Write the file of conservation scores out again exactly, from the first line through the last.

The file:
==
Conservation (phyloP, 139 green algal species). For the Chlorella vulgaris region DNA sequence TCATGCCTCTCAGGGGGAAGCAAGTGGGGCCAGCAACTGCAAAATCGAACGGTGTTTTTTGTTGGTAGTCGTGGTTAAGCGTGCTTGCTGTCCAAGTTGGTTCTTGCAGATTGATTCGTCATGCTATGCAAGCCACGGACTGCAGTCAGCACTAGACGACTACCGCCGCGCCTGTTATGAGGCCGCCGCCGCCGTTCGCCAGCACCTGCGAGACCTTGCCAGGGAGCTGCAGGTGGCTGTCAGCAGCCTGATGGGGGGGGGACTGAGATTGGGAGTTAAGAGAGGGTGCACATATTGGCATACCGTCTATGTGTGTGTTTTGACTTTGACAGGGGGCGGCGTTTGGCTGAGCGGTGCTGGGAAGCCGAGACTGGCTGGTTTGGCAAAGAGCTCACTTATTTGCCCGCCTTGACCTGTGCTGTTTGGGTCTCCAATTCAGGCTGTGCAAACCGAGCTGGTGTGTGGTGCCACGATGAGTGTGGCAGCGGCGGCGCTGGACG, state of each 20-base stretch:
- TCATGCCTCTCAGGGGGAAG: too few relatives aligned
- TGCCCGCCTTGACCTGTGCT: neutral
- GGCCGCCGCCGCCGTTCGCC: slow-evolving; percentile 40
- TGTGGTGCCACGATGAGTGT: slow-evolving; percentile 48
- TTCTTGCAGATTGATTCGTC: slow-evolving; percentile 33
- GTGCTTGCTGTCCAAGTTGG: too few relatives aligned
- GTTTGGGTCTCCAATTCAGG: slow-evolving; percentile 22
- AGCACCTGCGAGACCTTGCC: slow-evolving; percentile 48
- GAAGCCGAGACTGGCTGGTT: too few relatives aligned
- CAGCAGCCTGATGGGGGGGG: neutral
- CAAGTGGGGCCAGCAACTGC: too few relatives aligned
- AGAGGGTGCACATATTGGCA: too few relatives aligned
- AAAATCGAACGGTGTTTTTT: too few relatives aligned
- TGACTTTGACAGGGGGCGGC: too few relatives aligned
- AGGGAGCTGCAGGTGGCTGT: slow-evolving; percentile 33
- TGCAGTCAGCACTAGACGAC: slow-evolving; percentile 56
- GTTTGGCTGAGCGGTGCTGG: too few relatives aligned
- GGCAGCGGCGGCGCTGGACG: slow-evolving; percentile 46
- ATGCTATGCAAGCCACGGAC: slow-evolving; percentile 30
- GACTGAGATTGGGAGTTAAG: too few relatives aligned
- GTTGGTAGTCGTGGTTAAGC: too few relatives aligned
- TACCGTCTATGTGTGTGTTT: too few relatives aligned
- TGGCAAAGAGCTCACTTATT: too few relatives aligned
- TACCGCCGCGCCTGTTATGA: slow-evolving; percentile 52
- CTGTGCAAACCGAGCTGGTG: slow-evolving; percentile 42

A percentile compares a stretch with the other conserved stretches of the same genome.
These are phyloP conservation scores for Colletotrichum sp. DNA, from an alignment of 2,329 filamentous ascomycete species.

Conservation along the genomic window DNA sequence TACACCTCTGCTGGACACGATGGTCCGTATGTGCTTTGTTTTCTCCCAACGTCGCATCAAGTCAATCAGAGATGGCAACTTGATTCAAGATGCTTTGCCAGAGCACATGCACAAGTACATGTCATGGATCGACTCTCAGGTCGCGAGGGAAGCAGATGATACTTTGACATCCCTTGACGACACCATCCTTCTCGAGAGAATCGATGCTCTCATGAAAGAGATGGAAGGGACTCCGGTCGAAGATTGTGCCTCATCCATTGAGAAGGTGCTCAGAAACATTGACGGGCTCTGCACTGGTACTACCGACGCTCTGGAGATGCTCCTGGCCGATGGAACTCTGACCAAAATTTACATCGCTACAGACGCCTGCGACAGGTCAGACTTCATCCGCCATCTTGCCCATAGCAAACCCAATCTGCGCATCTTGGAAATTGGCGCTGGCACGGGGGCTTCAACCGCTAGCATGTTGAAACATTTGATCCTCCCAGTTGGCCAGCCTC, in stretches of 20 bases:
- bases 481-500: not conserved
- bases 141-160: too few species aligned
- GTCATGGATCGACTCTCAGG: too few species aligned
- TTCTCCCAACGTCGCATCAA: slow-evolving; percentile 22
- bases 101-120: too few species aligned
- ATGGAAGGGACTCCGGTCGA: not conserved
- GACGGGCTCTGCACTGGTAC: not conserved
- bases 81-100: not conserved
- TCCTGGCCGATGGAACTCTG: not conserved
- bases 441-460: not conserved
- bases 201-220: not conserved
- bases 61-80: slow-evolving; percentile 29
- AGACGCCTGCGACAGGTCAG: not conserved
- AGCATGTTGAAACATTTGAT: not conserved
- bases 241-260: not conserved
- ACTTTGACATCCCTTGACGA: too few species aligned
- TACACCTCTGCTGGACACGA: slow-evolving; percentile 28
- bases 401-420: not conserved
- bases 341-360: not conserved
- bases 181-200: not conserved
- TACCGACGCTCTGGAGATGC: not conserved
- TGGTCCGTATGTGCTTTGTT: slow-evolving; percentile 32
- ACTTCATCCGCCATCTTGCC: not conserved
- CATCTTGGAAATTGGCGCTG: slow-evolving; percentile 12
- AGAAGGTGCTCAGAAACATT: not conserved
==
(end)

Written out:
Conservation (phyloP, 139 green algal species). For the Chlorella vulgaris region DNA sequence TCATGCCTCTCAGGGGGAAGCAAGTGGGGCCAGCAACTGCAAAATCGAACGGTGTTTTTTGTTGGTAGTCGTGGTTAAGCGTGCTTGCTGTCCAAGTTGGTTCTTGCAGATTGATTCGTCATGCTATGCAAGCCACGGACTGCAGTCAGCACTAGACGACTACCGCCGCGCCTGTTATGAGGCCGCCGCCGCCGTTCGCCAGCACCTGCGAGACCTTGCCAGGGAGCTGCAGGTGGCTGTCAGCAGCCTGATGGGGGGGGGACTGAGATTGGGAGTTAAGAGAGGGTGCACATATTGGCATACCGTCTATGTGTGTGTTTTGACTTTGACAGGGGGCGGCGTTTGGCTGAGCGGTGCTGGGAAGCCGAGACTGGCTGGTTTGGCAAAGAGCTCACTTATTTGCCCGCCTTGACCTGTGCTGTTTGGGTCTCCAATTCAGGCTGTGCAAACCGAGCTGGTGTGTGGTGCCACGATGAGTGTGGCAGCGGCGGCGCTGGACG, state of each 20-base stretch:
- TCATGCCTCTCAGGGGGAAG: too few relatives aligned
- TGCCCGCCTTGACCTGTGCT: neutral
- GGCCGCCGCCGCCGTTCGCC: slow-evolving; percentile 40
- TGTGGTGCCACGATGAGTGT: slow-evolving; percentile 48
- TTCTTGCAGATTGATTCGTC: slow-evolving; percentile 33
- GTGCTTGCTGTCCAAGTTGG: too few relatives aligned
- GTTTGGGTCTCCAATTCAGG: slow-evolving; percentile 22
- AGCACCTGCGAGACCTTGCC: slow-evolving; percentile 48
- GAAGCCGAGACTGGCTGGTT: too few relatives aligned
- CAGCAGCCTGATGGGGGGGG: neutral
- CAAGTGGGGCCAGCAACTGC: too few relatives aligned
- AGAGGGTGCACATATTGGCA: too few relatives aligned
- AAAATCGAACGGTGTTTTTT: too few relatives aligned
- TGACTTTGACAGGGGGCGGC: too few relatives aligned
- AGGGAGCTGCAGGTGGCTGT: slow-evolving; percentile 33
- TGCAGTCAGCACTAGACGAC: slow-evolving; percentile 56
- GTTTGGCTGAGCGGTGCTGG: too few relatives aligned
- GGCAGCGGCGGCGCTGGACG: slow-evolving; percentile 46
- ATGCTATGCAAGCCACGGAC: slow-evolving; percentile 30
- GACTGAGATTGGGAGTTAAG: too few relatives aligned
- GTTGGTAGTCGTGGTTAAGC: too few relatives aligned
- TACCGTCTATGTGTGTGTTT: too few relatives aligned
- TGGCAAAGAGCTCACTTATT: too few relatives aligned
- TACCGCCGCGCCTGTTATGA: slow-evolving; percentile 52
- CTGTGCAAACCGAGCTGGTG: slow-evolving; percentile 42

A percentile compares a stretch with the other conserved stretches of the same genome.
These are phyloP conservation scores for Colletotrichum sp. DNA, from an alignment of 2,329 filamentous ascomycete species.

Conservation along the genomic window DNA sequence TACACCTCTGCTGGACACGATGGTCCGTATGTGCTTTGTTTTCTCCCAACGTCGCATCAAGTCAATCAGAGATGGCAACTTGATTCAAGATGCTTTGCCAGAGCACATGCACAAGTACATGTCATGGATCGACTCTCAGGTCGCGAGGGAAGCAGATGATACTTTGACATCCCTTGACGACACCATCCTTCTCGAGAGAATCGATGCTCTCATGAAAGAGATGGAAGGGACTCCGGTCGAAGATTGTGCCTCATCCATTGAGAAGGTGCTCAGAAACATTGACGGGCTCTGCACTGGTACTACCGACGCTCTGGAGATGCTCCTGGCCGATGGAACTCTGACCAAAATTTACATCGCTACAGACGCCTGCGACAGGTCAGACTTCATCCGCCATCTTGCCCATAGCAAACCCAATCTGCGCATCTTGGAAATTGGCGCTGGCACGGGGGCTTCAACCGCTAGCATGTTGAAACATTTGATCCTCCCAGTTGGCCAGCCTC, in stretches of 20 bases:
- bases 481-500: not conserved
- bases 141-160: too few species aligned
- GTCATGGATCGACTCTCAGG: too few species aligned
- TTCTCCCAACGTCGCATCAA: slow-evolving; percentile 22
- bases 101-120: too few species aligned
- ATGGAAGGGACTCCGGTCGA: not conserved
- GACGGGCTCTGCACTGGTAC: not conserved
- bases 81-100: not conserved
- TCCTGGCCGATGGAACTCTG: not conserved
- bases 441-460: not conserved
- bases 201-220: not conserved
- bases 61-80: slow-evolving; percentile 29
- AGACGCCTGCGACAGGTCAG: not conserved
- AGCATGTTGAAACATTTGAT: not conserved
- bases 241-260: not conserved
- ACTTTGACATCCCTTGACGA: too few species aligned
- TACACCTCTGCTGGACACGA: slow-evolving; percentile 28
- bases 401-420: not conserved
- bases 341-360: not conserved
- bases 181-200: not conserved
- TACCGACGCTCTGGAGATGC: not conserved
- TGGTCCGTATGTGCTTTGTT: slow-evolving; percentile 32
- ACTTCATCCGCCATCTTGCC: not conserved
- CATCTTGGAAATTGGCGCTG: slow-evolving; percentile 12
- AGAAGGTGCTCAGAAACATT: not conserved